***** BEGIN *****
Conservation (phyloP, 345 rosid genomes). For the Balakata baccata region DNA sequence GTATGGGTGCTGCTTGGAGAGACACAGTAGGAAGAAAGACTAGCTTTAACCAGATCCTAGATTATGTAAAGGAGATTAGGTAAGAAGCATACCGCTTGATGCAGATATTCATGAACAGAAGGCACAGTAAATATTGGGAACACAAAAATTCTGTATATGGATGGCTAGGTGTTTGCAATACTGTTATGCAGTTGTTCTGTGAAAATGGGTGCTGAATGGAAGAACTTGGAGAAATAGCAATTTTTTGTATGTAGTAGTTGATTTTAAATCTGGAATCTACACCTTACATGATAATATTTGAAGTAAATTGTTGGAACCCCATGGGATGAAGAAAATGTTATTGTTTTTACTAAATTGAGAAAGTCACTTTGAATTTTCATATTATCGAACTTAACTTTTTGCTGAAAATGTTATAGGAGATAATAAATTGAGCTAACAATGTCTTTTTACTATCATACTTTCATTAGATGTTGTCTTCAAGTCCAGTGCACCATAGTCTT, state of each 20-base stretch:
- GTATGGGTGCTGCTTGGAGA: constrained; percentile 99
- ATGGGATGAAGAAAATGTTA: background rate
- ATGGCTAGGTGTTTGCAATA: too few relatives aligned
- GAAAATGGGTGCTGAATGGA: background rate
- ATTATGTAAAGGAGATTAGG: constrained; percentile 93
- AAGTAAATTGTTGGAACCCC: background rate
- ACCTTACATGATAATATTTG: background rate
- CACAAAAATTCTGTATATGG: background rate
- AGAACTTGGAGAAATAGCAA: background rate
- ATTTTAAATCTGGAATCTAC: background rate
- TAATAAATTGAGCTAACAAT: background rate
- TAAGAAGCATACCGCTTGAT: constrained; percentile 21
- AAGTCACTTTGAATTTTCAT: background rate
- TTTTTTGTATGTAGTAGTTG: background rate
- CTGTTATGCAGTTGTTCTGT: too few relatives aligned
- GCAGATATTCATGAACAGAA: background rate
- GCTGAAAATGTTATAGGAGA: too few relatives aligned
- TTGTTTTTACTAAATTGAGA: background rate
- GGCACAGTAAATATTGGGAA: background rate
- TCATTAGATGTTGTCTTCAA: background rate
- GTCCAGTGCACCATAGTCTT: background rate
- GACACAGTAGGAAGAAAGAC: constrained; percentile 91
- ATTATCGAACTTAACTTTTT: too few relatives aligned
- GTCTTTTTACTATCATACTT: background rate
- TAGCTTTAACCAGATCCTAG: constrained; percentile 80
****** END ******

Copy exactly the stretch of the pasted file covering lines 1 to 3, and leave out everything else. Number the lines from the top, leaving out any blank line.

Conservation (phyloP, 345 rosid genomes). For the Balakata baccata region DNA sequence GTATGGGTGCTGCTTGGAGAGACACAGTAGGAAGAAAGACTAGCTTTAACCAGATCCTAGATTATGTAAAGGAGATTAGGTAAGAAGCATACCGCTTGATGCAGATATTCATGAACAGAAGGCACAGTAAATATTGGGAACACAAAAATTCTGTATATGGATGGCTAGGTGTTTGCAATACTGTTATGCAGTTGTTCTGTGAAAATGGGTGCTGAATGGAAGAACTTGGAGAAATAGCAATTTTTTGTATGTAGTAGTTGATTTTAAATCTGGAATCTACACCTTACATGATAATATTTGAAGTAAATTGTTGGAACCCCATGGGATGAAGAAAATGTTATTGTTTTTACTAAATTGAGAAAGTCACTTTGAATTTTCATATTATCGAACTTAACTTTTTGCTGAAAATGTTATAGGAGATAATAAATTGAGCTAACAATGTCTTTTTACTATCATACTTTCATTAGATGTTGTCTTCAAGTCCAGTGCACCATAGTCTT, state of each 20-base stretch:
- GTATGGGTGCTGCTTGGAGA: constrained; percentile 99
- ATGGGATGAAGAAAATGTTA: background rate